October 31, 2019, by Leah Sharpe
Don’t Be Scared To Speak About Salary
By Jennifer Balloch, Employability Officer
What do you think when a job advert doesn’t specify a salary and instead states, ‘negotiable’? Does it strike fear, or do you take it in your stride? How would you tackle this vague question?
In some instances, negotiating will be expected, especially if the job advert doesn’t state a salary range. In other situations, you might believe you have the skillset to warrant starting at the higher end of the salary bracket. Or you may be wanting to negotiate terms of your contract other than salary, such as holiday allowance or flexible working.
So, is there an art to it?
Well, it may not be an art, but don’t be afraid, there are some tips and tricks worth sharing. Before even talking to an employer, think about what it is you’re asking for and why you believe you should get it. Here are some questions to sink your teeth into:
1. Do you have experience in the area, for example, do you have the essential and/or desirable skills the job advert is asking for?
2. Are you aware of the salary range for this type of role and does the position you are applying to fit into that bracket? Hays have a good ‘salary checker’ which is worth referring to.
3. What is your cut-off point? For example, have you calculated how much you need to realistically earn in order to pay the bills? What is your lower range and how likely are you to turn the job down if the employer does not offer you enough?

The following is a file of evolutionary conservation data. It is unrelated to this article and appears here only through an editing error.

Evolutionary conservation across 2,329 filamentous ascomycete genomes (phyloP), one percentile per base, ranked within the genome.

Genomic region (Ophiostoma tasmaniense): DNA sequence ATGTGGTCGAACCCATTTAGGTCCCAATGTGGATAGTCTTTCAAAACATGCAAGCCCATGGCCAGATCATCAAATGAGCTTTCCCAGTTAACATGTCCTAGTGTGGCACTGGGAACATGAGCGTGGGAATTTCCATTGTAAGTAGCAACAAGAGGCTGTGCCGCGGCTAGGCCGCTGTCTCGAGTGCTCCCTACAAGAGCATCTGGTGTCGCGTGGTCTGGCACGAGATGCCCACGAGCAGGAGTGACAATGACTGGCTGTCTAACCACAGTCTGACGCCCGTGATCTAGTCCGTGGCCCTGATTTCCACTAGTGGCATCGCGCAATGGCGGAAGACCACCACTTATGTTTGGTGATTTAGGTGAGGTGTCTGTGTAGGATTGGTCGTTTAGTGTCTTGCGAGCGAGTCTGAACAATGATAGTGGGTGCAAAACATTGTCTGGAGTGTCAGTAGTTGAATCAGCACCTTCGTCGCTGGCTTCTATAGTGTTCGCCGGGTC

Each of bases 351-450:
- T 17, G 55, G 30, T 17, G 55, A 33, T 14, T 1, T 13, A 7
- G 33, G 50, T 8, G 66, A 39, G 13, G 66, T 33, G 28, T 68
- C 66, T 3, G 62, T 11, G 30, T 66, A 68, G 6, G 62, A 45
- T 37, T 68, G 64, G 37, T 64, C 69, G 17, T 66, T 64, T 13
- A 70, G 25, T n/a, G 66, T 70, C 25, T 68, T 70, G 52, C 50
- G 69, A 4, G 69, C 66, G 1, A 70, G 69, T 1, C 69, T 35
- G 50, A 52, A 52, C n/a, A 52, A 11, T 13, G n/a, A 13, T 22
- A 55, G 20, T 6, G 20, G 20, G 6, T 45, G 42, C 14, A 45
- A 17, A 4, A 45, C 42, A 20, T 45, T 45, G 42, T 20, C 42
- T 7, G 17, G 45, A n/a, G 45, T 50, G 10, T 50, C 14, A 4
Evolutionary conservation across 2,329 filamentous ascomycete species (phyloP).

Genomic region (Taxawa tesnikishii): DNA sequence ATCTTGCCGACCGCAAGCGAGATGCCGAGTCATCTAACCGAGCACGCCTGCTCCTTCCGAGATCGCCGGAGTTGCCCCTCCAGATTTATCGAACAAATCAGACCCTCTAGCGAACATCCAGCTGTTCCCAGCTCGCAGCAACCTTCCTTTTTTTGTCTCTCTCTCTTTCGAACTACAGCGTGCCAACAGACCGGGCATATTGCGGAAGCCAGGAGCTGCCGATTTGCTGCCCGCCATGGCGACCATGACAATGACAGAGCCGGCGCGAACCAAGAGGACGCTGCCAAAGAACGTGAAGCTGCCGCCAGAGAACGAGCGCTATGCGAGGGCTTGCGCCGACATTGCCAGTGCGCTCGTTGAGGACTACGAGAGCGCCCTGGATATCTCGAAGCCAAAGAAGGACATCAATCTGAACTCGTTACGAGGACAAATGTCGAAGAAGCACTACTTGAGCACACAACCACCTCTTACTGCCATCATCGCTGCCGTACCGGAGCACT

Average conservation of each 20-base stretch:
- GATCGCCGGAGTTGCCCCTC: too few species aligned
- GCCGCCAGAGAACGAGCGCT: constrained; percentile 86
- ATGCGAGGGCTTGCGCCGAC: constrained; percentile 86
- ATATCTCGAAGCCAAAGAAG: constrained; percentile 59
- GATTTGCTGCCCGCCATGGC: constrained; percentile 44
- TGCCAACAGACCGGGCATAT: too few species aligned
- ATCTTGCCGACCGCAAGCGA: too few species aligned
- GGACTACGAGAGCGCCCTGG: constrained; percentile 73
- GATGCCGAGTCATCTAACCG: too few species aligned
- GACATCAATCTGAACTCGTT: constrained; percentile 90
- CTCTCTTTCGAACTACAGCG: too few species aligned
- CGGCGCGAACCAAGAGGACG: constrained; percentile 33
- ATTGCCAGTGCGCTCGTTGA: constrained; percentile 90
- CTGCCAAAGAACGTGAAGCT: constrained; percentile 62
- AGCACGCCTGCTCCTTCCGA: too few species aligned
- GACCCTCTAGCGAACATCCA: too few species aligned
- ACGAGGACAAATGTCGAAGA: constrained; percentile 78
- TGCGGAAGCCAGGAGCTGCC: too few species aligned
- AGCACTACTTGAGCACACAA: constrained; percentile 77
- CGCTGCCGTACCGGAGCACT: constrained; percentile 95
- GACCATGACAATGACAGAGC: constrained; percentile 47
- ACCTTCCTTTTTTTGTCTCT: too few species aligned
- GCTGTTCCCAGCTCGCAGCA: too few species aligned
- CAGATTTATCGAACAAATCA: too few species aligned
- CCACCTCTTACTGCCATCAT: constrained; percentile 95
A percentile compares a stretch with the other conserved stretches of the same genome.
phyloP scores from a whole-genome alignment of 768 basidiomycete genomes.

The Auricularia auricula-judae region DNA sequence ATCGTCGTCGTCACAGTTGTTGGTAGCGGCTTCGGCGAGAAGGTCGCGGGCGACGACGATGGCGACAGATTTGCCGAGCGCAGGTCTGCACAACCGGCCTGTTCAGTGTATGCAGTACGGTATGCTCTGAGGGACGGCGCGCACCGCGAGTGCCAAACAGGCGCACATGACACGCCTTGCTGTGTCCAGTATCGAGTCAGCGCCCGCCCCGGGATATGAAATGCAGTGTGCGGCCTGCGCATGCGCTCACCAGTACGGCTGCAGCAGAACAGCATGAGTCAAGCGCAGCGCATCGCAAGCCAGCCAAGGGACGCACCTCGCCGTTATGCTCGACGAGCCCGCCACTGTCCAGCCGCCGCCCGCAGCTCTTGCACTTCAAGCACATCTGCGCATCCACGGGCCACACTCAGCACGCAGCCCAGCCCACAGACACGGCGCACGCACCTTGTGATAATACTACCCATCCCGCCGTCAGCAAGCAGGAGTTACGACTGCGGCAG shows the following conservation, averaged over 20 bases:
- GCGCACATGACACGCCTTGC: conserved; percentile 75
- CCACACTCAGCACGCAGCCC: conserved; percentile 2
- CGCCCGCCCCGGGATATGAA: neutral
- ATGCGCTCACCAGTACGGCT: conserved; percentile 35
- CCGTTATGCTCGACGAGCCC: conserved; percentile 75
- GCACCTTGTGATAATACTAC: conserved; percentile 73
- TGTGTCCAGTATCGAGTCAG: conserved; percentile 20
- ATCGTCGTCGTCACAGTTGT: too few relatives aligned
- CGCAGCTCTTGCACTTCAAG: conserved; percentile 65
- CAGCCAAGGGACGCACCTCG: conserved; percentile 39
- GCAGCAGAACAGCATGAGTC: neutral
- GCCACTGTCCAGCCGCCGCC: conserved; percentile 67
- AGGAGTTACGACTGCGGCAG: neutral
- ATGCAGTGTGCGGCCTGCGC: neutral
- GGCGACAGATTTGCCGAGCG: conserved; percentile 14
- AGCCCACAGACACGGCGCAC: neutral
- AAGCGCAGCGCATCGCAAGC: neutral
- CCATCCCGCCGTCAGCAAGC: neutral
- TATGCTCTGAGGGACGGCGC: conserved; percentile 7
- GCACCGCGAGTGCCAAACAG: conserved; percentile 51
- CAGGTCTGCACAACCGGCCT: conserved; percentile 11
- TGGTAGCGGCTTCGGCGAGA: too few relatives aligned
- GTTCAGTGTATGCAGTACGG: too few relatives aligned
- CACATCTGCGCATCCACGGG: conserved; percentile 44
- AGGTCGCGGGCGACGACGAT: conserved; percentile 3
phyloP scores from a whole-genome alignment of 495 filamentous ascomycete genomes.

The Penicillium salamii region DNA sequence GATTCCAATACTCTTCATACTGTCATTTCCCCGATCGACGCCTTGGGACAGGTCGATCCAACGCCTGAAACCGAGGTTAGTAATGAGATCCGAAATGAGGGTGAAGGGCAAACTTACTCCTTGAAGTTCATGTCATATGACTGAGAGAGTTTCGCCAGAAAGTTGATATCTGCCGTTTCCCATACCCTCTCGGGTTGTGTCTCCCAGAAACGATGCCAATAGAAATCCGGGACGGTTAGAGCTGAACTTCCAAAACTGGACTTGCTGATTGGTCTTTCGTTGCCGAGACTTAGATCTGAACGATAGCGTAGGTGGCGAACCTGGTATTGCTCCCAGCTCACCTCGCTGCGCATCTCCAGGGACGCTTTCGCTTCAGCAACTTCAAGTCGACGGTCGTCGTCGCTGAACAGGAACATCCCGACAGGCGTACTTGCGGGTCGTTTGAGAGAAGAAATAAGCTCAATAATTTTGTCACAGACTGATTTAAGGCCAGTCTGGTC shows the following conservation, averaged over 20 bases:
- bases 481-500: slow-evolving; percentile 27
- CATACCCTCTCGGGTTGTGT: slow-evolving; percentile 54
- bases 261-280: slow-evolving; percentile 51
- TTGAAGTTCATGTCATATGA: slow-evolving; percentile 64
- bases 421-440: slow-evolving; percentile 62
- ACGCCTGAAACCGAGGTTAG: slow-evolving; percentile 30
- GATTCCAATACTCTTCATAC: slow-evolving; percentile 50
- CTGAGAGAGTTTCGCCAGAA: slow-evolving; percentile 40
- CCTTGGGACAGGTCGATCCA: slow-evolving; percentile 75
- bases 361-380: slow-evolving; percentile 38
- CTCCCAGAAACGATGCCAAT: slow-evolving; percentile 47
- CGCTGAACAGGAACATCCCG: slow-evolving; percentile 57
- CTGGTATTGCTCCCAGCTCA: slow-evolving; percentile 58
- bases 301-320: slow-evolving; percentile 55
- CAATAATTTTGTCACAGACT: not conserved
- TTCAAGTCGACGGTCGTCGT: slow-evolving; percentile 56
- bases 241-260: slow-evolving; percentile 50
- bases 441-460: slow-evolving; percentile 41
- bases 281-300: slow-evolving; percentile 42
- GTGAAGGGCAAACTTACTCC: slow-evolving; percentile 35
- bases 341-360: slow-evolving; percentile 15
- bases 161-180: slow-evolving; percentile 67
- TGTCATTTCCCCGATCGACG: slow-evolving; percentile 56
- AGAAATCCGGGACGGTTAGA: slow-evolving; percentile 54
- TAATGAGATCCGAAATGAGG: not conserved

4. If you were offered a counter-offer of additional leave days for example, would this be acceptable?
5. Are you prepared for a negative answer? What will you do if the negotiation doesn’t go your way?
Salary negotiations are commonplace; however, this doesn’t mean that they can’t be daunting to initiate if you haven’t experience in this area. After thinking about the above questions, now think about your initial pitch and how you can sell yourself and your experience to prove that you are an exceptional hire. To do this, it might help to think as if you are in an interview situation, and always think about how your particular skills and experience will be of benefit to the employer.
When to negotiate
After thinking about how to negotiate, the next step is to think about when. Save yourself from a fright later on, and be prepared for a salary conversation at any stage of the recruitment process. If the interviewer broaches the subject, then at least you will be prepared and demonstrate that you have thought about this side of the advert. Equally, if the topic of salary doesn’t come up, then wait until a job offer has been made to start the negotiations. If you negotiate at the interview stage, then the recruiter has shown a keen interest in the skills that you have already demonstrated. If you are negotiating upon receiving an offer, then you are in a strong position: the employer has decided that they want you for the role.
Throughout the negotiation process, it is important to keep in mind what is important to you. And whatever the outcome, if you will be joining the company then remember to get all negotiations in writing and sign a contract.
Have you been offered a job already? Check out The Pay Index to find out about salaries for graduates.
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